quale is singular, so the plural form becomes quali. (lost a heart too, so I looked it up in my grammar book). ;)
I lost a heart through "problems" which was given as one of the hints and, to my mind, is synonymous with "difficulties" in this meaning.
Some nouns have the same singular and plural; here's a short explanation I located: there are some nouns that are invariable: this means they only have one form for the singular and the plural. Unfortunately, they only have to be learned! One example can be the nouns ending with a stressed vowel, whether feminine or masculine. Examples: la città → le città (the city – the cities) la virtù → le virtù (the virtue – the virtues) il papà → i papà (the dad – the dads)----------------hope this helps, e' una difficolta', non e' vero?
Wonderful. Thanks for that explanation, Germanlehrerlsu! Have a lingot. :-)
Which are the difficulties? DL says it's wrong.
DL usually makes you translate "queali" as "which", which I find too formal and very unnatural sounding in many cases. This time I did use DL's favorite "which" and now DL wants "what".
"Which" is grammatically correct since it works in the context of being presented with choices i.e. le difficoltà is plural.
It depends on how you see it. You are INFERRING that problems are inherently difficult, but some would rather see them as challenges or opportunities.
Joeman: See my earlier explanation. The noun is plural so the verb must be and the feminine plural article.
If you're referring to DL's sentence, there's a difference between 'a difficulty' singular and 'difficulties' plural. If you're referring to the previous comments I'd say there's no problem at all, just users like yourself trying to improve their understanding of how Italian works. Disagreement's not a problem unless those who disagree are unwilling to listen to opposing views.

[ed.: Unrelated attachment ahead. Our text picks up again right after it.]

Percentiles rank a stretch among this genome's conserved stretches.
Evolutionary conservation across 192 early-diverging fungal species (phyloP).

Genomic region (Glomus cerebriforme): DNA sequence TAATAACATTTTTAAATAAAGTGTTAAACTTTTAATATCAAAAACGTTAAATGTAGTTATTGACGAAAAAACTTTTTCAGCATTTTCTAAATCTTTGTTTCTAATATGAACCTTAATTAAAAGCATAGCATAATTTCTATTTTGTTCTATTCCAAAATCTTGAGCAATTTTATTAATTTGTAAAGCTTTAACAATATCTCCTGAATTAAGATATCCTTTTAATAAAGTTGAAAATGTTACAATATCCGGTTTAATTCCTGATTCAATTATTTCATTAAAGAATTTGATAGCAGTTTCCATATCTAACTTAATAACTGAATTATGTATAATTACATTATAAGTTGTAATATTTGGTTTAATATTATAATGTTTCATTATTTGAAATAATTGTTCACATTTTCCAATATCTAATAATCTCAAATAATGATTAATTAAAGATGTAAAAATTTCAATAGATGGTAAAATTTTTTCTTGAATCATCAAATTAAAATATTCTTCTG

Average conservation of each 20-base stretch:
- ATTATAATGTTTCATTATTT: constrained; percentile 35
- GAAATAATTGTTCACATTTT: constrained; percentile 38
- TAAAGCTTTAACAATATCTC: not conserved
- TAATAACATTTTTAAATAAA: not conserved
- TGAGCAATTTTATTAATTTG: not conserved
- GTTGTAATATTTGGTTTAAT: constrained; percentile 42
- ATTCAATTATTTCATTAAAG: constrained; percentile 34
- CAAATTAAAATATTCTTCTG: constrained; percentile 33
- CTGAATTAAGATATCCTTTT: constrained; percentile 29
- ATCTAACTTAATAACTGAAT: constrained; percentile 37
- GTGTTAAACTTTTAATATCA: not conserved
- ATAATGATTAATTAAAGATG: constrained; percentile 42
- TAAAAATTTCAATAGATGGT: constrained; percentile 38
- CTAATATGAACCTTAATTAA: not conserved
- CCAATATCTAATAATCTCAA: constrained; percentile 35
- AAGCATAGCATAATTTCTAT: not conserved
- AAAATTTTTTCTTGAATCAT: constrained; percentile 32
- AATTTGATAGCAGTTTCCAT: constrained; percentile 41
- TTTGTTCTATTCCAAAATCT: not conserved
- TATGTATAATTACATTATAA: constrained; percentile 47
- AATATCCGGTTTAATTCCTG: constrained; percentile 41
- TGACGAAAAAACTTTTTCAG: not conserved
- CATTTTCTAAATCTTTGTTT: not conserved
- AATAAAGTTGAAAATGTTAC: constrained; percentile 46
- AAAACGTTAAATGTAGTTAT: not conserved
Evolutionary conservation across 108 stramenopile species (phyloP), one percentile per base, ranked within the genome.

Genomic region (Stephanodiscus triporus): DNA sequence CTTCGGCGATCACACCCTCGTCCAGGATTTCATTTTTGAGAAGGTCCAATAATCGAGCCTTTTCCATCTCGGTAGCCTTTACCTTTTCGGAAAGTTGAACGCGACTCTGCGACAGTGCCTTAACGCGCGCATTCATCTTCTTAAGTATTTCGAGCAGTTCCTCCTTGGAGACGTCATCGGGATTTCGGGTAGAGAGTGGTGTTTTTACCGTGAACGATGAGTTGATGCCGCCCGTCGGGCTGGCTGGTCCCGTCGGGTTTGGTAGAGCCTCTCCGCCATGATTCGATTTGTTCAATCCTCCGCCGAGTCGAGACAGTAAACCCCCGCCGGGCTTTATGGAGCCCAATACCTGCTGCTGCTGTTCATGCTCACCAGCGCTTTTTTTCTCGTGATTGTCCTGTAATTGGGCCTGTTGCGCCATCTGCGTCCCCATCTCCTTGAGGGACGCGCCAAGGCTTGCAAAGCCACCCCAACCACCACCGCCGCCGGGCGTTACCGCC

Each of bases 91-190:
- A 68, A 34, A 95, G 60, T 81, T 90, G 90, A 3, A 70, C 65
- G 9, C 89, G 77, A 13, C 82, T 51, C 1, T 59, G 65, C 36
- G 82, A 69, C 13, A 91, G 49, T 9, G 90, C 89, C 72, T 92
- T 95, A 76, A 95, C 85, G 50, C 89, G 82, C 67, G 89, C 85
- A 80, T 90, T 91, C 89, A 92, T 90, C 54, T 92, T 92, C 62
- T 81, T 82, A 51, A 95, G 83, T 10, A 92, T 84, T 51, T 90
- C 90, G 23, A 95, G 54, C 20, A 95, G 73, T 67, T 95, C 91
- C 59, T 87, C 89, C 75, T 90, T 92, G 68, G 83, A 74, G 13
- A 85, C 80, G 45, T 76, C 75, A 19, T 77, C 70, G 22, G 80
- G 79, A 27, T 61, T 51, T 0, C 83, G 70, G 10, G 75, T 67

The former - which was intended as word play. My question really was meant to ask 'Are 'problems' equivalent to 'difficulties' as far as the translation is concerned. I.e. such that the translation could just as well have been "What are the problems?" OR if we were to say it in the singular would the vernacular "What's the problem?" be equally as correct as "What's the difficulty?" - which whilst proper is a somewhat formal and slightly less common way of asking the same thing in English.
Ok, I just wasn't sure. In my mind, 'problems' and 'difficulties' are generally synonymous. We speak e.g., of a "problem child" or "difficult child." "Problems with the law" and "difficulties with the law". Thinking about it, 'difficulties' strikes me as somewhat less serious than "problems". But by and large, I think they're interchangeable.